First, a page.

According to The Register, scientists at the Peking Union Medical College in Beijing may have discovered the gene responsible for hypertrichosis, or the “werewolf disorder”. Over the course of four years, geneticist Xue Zhang and his team scanned the DNA of over two dozen people who have congenital generalized hypertrichosis terminalis (CGHT). Zhang’s team discovered that each of the subjects share a mutation near the SOX9 gene, which controls hair growth. Further research is required to discover whether this is a coincidence or if there’s an actual connection, but it’s an interesting bit of news nevertheless.
The Telegraph is running an article about an 11-year-old boy with hypertrichosis, and the efforts of New York’s Columbia University to find an effective method of treatment for his ailment. Prithviraj Patil is one of an estimated 50 people in the world who have congenital hypertrichosis, or “werewolf syndrome”– a condition that causes heavy hair growth on the face and upper body, and results in a werewolf-like appearance. Despite his condition, Pirthviraj is “healthy, sporty and popular at school”– a regular kid, in other words. Alas, the world being full of judgemental dicks as it is, Pirthviraj suffers at the hands of others for his appearance, and he and his family have tried everything from homeopathy to laser surgery in an effort to make his apperance more conventional.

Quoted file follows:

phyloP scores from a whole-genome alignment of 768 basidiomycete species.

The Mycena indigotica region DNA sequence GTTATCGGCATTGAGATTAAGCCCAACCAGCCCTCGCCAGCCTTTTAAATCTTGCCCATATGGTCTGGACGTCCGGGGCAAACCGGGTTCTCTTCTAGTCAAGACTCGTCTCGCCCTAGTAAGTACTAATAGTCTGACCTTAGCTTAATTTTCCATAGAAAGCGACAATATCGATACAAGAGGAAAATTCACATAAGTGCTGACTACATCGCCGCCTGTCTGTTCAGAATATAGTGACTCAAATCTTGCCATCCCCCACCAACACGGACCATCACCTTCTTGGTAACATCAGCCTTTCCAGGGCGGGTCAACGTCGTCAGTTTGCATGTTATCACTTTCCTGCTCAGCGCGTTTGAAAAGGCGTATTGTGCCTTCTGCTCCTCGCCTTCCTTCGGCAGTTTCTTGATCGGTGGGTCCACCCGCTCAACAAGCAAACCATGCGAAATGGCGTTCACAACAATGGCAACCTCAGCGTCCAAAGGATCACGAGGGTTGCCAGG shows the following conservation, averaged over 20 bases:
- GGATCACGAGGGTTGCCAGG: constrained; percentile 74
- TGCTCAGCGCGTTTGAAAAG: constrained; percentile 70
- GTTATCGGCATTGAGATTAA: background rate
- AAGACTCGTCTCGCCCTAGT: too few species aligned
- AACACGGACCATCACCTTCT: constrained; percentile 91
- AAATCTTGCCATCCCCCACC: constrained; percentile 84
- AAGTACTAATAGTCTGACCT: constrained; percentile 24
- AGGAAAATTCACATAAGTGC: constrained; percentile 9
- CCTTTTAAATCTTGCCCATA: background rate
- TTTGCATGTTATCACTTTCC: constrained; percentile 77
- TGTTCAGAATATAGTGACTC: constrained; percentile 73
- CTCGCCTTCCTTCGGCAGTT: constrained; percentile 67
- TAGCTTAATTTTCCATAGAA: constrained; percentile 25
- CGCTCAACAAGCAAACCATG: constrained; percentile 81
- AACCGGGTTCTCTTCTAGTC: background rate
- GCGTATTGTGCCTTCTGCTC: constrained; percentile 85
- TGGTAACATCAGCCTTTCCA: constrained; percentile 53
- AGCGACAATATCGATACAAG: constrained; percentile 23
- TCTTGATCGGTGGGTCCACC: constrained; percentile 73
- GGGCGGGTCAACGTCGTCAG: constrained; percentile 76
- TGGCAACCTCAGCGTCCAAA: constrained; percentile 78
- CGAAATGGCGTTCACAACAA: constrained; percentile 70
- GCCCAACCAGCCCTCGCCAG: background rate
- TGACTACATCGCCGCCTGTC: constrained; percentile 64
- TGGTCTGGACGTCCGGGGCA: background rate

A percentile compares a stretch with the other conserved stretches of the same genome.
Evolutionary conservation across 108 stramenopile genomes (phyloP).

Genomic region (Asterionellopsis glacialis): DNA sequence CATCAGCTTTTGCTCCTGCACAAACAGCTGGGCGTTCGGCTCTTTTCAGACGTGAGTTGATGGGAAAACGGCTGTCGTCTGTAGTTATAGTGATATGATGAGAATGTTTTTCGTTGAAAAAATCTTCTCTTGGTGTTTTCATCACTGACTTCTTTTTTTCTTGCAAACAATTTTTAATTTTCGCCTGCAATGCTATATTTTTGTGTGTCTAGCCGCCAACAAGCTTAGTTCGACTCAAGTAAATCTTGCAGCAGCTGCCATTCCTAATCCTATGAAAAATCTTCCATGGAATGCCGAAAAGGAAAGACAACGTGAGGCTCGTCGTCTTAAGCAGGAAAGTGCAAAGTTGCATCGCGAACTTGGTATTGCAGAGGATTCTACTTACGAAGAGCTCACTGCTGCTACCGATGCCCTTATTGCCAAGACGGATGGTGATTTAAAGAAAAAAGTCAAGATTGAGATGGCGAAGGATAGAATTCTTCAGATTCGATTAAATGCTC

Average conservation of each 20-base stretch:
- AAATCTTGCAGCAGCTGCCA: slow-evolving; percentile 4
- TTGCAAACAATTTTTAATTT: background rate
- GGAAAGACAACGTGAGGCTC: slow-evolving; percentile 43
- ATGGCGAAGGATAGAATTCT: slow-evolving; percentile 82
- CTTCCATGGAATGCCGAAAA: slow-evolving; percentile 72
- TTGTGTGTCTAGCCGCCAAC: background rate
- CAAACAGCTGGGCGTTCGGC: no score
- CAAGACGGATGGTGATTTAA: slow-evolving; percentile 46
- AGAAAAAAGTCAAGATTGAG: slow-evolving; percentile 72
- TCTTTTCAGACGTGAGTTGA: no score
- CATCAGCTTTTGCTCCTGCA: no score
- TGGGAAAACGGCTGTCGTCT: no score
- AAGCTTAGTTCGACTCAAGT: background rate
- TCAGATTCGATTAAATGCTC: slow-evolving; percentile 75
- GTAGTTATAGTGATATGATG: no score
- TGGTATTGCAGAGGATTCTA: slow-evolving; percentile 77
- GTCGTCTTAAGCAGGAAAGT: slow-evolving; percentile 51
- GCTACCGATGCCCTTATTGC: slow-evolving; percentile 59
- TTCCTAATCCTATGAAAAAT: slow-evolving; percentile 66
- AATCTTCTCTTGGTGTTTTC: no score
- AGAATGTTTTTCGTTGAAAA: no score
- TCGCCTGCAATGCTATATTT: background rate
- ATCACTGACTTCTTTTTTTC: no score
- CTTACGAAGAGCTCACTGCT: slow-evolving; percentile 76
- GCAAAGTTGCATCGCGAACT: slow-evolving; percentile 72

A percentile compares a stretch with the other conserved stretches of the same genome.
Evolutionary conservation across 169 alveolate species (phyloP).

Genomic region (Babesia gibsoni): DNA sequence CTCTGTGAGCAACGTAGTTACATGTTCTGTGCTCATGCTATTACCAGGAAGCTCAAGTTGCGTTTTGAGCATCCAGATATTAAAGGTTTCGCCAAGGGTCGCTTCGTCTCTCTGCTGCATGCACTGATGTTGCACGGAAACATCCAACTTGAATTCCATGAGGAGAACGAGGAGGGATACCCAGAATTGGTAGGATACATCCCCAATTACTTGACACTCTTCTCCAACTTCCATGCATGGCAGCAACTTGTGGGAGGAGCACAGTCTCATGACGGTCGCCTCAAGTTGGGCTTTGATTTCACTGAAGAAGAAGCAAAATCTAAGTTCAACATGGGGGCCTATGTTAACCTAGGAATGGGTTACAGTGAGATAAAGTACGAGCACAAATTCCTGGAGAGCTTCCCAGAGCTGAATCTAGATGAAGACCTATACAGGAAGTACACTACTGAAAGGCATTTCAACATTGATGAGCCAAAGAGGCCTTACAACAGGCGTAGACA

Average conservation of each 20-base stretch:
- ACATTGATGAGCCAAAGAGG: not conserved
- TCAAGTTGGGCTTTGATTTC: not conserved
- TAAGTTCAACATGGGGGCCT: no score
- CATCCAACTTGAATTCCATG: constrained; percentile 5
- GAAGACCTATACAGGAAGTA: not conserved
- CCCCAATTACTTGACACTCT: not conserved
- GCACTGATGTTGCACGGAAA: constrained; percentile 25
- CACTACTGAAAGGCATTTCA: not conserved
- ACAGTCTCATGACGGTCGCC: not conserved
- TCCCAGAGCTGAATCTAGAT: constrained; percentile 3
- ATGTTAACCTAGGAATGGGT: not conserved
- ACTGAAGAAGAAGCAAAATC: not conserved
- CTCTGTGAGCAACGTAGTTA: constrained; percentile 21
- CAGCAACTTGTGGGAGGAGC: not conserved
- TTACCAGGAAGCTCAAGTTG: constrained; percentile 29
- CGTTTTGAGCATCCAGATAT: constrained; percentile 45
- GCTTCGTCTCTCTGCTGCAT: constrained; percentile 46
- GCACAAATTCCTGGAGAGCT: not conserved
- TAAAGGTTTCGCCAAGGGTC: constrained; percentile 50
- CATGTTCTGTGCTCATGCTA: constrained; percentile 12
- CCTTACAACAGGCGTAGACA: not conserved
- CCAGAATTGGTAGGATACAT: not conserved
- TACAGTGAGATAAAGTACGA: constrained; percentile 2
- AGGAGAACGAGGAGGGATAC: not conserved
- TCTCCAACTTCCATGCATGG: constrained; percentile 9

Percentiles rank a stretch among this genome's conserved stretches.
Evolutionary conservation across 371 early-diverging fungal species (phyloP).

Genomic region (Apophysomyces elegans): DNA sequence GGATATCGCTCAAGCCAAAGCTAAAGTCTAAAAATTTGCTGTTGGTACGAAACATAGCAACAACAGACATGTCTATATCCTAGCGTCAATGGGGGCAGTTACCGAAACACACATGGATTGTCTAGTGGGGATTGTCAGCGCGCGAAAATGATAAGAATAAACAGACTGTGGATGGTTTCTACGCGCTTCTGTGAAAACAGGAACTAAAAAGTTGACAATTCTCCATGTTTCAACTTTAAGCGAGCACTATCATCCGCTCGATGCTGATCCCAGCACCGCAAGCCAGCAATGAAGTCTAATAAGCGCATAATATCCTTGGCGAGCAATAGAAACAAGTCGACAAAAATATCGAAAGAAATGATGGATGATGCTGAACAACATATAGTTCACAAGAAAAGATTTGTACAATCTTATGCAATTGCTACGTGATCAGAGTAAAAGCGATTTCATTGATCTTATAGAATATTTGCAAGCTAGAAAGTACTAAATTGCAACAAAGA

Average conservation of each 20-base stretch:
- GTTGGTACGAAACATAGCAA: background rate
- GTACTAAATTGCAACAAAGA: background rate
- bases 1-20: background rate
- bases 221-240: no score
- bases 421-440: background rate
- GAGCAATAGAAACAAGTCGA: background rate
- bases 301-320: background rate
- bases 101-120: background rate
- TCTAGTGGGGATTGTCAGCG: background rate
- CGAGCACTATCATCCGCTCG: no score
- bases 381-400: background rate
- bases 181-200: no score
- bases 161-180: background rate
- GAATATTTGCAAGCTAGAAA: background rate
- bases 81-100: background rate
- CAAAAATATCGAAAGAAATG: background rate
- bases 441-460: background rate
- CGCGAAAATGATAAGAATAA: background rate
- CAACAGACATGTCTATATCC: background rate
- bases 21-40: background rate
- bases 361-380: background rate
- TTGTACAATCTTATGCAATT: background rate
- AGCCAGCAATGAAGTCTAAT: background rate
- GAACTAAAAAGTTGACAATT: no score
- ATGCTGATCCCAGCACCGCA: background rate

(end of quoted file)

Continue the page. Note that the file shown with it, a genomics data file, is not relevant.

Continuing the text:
Enter Doctor Angela Christiano, an associate professor of molecular dermatology and genetics at Columbia University. Doctor Christiano her laboratory focus on the genetics and biology of hair loss. Their recent study of cases like Prithviraj’s have lead them to the first step in an effective treatment for hypertrichosis: injections of testosterone.
If you’re interested in learning more about Pirthviraj and other “wolf children”, check out the unfortunately-titled Discovery Channel documentary “My Shocking Story: Real Wolf Kids“.